Coffee 101: How to Drink Coffee Like a Barista

March 26, 2014

Living in Seattle and working as a barista at several coffee shops, I’ve become well acquainted with a variety of coffee drinks (and coffee experts!)

My favorite coffee shop: Victrola in Seattle - How to Drink Coffee like a Barista

My personal favorite coffee shop in Seattle – Victrola!

Coffee culture is crazy in my home city. People take their coffee very seriously, and choose their home coffee shop based on the quality and locale of the roaster, the expertise of the baristas, and the ambiance of the shop itself.

Why do people care so much about this stuff? The truth is, so much goes into making a cup of coffee. In ordering that drink at your local coffee shop, you are supporting farmers all over the world (if you make sure your coffee is fair-trade friendly!) You are also supporting local roasting businesses, which support your community by providing jobs and business.

On top of that, you are supporting an art-form – coffee has become a niche in the culinary world, much like wine and beer. Public cuppings at your local coffee shop, much like a wine tasting, will discuss terroir, blended beans, single-origin beans, and roast.

So – Do you want to become an expert-level coffee snob? It’s good fun, I promise!

Here are some fun facts about coffee!

Roast – Lightly roasted coffee is all the rage right now. Italian-style, dark-roasted coffee makes for a strong-tasting cup of espresso. It’s caramel-y, rich, and (if the shot is pulled correctly), has that perfect, nutty flavor. However, roasting a bean to be that dark can mask some of the naturally-occurring flavors. When you’re ordering a cup of coffee or an espresso drink, ask the barista how the bean is roasted, and see if you can tell!

Brewing Method – There are SO many ways to brew coffee now. Here are a few popular choices:

Espresso: Obviously, a fantastic way to enjoy your cuppa! Finely ground coffee combined with lots of pressure and super hot water create magic.
French Press: My personal favorite! This brewing style uses coarsely ground coffee beans and mixes them right in with the water. It’s fantastic because the hot water is in direct contact with most of the surface area of the bean, and the mesh filter allows more of the oils to get into your cup. It’s also a fairly inexpensive choice for home-brewing – a new french press is about $35.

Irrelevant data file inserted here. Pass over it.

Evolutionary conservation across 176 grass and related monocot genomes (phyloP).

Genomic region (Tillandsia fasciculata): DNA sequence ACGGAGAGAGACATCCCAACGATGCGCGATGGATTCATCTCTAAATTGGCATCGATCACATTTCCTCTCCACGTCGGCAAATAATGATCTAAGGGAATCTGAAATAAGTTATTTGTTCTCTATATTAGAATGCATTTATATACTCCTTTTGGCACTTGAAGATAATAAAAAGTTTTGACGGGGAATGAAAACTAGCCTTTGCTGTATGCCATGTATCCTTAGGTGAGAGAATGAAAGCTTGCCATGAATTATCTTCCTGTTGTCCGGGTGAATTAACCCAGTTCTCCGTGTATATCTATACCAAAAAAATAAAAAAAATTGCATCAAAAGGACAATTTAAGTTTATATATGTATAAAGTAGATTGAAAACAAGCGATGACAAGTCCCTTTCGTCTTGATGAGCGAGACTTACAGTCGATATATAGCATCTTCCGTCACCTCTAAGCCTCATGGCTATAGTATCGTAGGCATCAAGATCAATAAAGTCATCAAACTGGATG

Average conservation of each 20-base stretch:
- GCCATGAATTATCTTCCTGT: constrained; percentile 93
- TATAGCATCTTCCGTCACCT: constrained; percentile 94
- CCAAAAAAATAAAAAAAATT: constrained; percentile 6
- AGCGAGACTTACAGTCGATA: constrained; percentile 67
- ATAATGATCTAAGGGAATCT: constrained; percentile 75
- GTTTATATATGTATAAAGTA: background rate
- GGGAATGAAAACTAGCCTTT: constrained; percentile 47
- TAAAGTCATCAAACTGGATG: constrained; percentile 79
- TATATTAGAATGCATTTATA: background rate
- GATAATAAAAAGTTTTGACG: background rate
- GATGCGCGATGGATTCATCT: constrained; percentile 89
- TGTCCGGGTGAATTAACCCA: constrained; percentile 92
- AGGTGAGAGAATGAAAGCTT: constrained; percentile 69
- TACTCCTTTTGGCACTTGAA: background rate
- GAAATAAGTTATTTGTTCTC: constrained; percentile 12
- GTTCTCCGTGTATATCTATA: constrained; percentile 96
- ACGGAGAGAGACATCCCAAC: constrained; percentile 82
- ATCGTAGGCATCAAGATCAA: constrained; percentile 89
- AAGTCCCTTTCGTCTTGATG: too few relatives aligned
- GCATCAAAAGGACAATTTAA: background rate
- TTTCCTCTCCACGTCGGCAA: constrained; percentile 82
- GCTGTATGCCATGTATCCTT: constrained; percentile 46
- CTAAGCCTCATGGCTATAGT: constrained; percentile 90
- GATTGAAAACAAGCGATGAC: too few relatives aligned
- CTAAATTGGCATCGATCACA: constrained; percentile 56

Pour-over: This method allows you to get a ‘clean’ tasting cup of coffee, since the paper filter doesn’t let NUTTIN’ get through! It’s also quick. Grinding the beans yourself is the key to this method; since the coffee is only in contact with hot water as long as it drips into the cup, you want to maximize the flavor extraction. Grinding the coffee immediately beforehand will make a huge difference!
Chemex: I’ve had a cup of coffee from a Chemex once in my life, and it was pretty freaking delicious. Apparently, the method was created by a chemist who found that this style of brewing extracted only the best parts of the coffee. I’ve never gotten around to purchasing one, but they cost around $40 – $50.

Chemex - How to Drink Coffee like a BaristaPour over - How to Drink Coffee like a BaristaFrench Press - How to Drink Coffee like a Barista

Fancy Espresso Drinks – Learn the lingo!

Americano: A cup of hot water, topped with two shots of caramel-y espresso. The drink should look golden-brown when served.
Macchiato: This is NOT a caramel macchiato! A macchiato is traditionally only two shots of espresso, topped with a dollop of foam.
Latte: Two shots, topped with steamed milk and foam. When I pour the drink, the espresso mixes with the milk at the bottom, creating a brown latte. Halfway through pouring, I’ll be pouring out white foam, moving the pitcher around to create latte art on top!
Cappuccino: Two shots, topped with steamed milk and a lot of foam. Typically, when I make a cappuccino, I will aerate the milk for longer, so that it ‘grows’ larger in the pitcher. When I pour the drink, the espresso will mix with the foamy milk, then a dollop of foam will top off the drink, leaving a perfect white circle. It’s physically lighter than a latte.
Ristretto: A shot is usually pulled for a certain amount of time. If you ask for a ristretto shot, you’re basically asking for the barista to pull it for a shorter amount of time, giving you a shot that’s a little bit bolder, and a little less bitter.

Latte Art – How do they do that?

A typical rosette or a heart on a latte are made simply by free-pouring the milk into the cup in a very specific way. Other, more detailed images are often made with toothpicks to manipulate the foam, or chocolate sauce to add accents / draw a picture.

Rosette Latte Art - How to Drink Coffee like a Barista

Basically, latte art is magic. 😉

There’s so much more to learn about coffee, but now you have the basics down! Go out there and get your snob on, you know you want to! Learn about local roasters, fair-trade sourcing, and local coffee shops in your neighborhood!

Related: How to Make Your Best Coffee

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Photo: CoffeeGeek; Nick J. Webb; Robert S. Donovan; Wickenden; acquagaby – all via Flickr

Abbie Zulock is a writer based out of Seattle, WA, currently traveling throughout Europe, working on organic farms and exploring vegan delicacies around the continent. Abbie is also an experienced professional tarot card reader and when she's not writing or traveling the globe, she can be found hanging out with her black lab, Jackson!


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